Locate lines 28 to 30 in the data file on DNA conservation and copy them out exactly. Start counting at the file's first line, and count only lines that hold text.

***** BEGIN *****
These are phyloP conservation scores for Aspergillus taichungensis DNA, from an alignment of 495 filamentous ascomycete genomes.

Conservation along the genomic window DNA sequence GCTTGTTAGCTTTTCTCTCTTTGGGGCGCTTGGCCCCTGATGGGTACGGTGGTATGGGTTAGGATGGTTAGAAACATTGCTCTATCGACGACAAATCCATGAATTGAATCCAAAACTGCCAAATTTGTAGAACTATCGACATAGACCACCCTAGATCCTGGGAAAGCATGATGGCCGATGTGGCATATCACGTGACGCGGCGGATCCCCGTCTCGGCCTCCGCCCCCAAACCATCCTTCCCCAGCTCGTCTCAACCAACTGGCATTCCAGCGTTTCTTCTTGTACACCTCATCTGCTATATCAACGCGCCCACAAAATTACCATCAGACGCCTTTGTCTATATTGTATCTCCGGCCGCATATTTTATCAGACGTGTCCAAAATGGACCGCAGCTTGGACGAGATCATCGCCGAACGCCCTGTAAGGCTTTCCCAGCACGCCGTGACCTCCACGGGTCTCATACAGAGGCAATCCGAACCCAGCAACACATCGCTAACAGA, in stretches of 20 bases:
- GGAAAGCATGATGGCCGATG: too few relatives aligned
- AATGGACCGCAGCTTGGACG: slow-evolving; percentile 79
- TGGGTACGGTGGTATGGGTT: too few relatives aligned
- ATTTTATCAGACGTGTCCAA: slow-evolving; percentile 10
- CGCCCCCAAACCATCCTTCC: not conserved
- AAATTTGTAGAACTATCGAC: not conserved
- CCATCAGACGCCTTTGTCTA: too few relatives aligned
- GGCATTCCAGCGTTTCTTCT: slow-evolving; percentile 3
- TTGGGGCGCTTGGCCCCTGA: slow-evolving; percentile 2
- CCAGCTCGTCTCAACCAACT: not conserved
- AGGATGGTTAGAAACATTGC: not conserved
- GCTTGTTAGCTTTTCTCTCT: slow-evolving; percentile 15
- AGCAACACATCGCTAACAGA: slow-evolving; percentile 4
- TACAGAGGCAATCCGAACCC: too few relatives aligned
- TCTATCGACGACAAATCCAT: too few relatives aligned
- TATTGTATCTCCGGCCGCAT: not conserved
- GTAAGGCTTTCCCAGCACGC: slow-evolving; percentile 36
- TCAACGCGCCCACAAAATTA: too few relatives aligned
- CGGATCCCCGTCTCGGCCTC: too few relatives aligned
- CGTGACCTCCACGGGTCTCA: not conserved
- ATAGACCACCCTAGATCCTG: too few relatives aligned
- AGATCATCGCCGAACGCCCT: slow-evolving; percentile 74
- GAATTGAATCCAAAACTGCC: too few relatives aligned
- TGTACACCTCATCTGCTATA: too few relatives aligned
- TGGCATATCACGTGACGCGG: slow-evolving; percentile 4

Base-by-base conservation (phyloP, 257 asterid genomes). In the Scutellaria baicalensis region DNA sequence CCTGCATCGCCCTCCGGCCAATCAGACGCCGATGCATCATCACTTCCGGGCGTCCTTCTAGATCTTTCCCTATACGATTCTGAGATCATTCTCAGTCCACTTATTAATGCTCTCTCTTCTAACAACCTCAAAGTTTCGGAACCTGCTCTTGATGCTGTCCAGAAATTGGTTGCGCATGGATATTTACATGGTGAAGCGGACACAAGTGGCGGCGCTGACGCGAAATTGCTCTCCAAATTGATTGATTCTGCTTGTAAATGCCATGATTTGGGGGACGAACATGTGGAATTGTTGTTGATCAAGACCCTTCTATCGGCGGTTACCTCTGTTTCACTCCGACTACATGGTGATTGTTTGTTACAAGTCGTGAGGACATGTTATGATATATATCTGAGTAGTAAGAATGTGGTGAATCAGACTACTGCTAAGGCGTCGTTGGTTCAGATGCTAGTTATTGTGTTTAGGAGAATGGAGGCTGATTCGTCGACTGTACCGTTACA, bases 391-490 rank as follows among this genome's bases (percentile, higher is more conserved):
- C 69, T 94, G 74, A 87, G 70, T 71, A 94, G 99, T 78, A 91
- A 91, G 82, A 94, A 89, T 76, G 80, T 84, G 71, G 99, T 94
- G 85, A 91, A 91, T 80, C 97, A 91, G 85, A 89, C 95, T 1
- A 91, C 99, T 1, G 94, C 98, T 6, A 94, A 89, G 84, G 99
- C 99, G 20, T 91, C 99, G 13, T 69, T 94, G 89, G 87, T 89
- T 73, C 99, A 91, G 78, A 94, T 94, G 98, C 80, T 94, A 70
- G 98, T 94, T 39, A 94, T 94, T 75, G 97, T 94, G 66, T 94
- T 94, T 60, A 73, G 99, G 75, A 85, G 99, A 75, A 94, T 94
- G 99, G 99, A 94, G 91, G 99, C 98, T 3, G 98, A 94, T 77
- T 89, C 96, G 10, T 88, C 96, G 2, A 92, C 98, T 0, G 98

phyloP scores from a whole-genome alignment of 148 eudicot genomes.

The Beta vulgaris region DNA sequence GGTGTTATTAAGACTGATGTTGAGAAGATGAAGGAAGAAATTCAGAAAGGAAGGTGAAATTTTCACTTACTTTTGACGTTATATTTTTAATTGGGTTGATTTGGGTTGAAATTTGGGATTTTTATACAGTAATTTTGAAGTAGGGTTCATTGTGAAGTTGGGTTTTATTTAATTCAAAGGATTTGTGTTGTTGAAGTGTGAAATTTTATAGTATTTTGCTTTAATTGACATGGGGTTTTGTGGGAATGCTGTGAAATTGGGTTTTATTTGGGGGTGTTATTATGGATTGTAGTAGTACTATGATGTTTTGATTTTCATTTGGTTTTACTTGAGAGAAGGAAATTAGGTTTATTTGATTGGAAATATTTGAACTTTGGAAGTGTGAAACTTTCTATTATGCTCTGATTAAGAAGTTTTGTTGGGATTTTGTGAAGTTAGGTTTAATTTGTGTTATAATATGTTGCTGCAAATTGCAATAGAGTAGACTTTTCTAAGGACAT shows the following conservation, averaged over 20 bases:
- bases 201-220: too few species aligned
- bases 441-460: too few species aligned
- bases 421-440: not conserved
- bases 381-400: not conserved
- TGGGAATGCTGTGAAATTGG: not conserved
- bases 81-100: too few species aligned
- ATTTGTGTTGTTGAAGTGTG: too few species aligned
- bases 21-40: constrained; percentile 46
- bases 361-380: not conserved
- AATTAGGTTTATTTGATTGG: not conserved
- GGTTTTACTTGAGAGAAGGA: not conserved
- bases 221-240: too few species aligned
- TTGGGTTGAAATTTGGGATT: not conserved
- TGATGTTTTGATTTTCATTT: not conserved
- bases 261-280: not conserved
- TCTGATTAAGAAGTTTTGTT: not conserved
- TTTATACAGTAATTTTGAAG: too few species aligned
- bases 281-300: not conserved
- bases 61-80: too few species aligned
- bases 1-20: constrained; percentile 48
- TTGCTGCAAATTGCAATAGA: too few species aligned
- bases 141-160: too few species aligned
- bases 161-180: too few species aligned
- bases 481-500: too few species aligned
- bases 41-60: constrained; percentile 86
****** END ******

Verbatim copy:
Base-by-base conservation (phyloP, 257 asterid genomes). In the Scutellaria baicalensis region DNA sequence CCTGCATCGCCCTCCGGCCAATCAGACGCCGATGCATCATCACTTCCGGGCGTCCTTCTAGATCTTTCCCTATACGATTCTGAGATCATTCTCAGTCCACTTATTAATGCTCTCTCTTCTAACAACCTCAAAGTTTCGGAACCTGCTCTTGATGCTGTCCAGAAATTGGTTGCGCATGGATATTTACATGGTGAAGCGGACACAAGTGGCGGCGCTGACGCGAAATTGCTCTCCAAATTGATTGATTCTGCTTGTAAATGCCATGATTTGGGGGACGAACATGTGGAATTGTTGTTGATCAAGACCCTTCTATCGGCGGTTACCTCTGTTTCACTCCGACTACATGGTGATTGTTTGTTACAAGTCGTGAGGACATGTTATGATATATATCTGAGTAGTAAGAATGTGGTGAATCAGACTACTGCTAAGGCGTCGTTGGTTCAGATGCTAGTTATTGTGTTTAGGAGAATGGAGGCTGATTCGTCGACTGTACCGTTACA, bases 391-490 rank as follows among this genome's bases (percentile, higher is more conserved):
- C 69, T 94, G 74, A 87, G 70, T 71, A 94, G 99, T 78, A 91
- A 91, G 82, A 94, A 89, T 76, G 80, T 84, G 71, G 99, T 94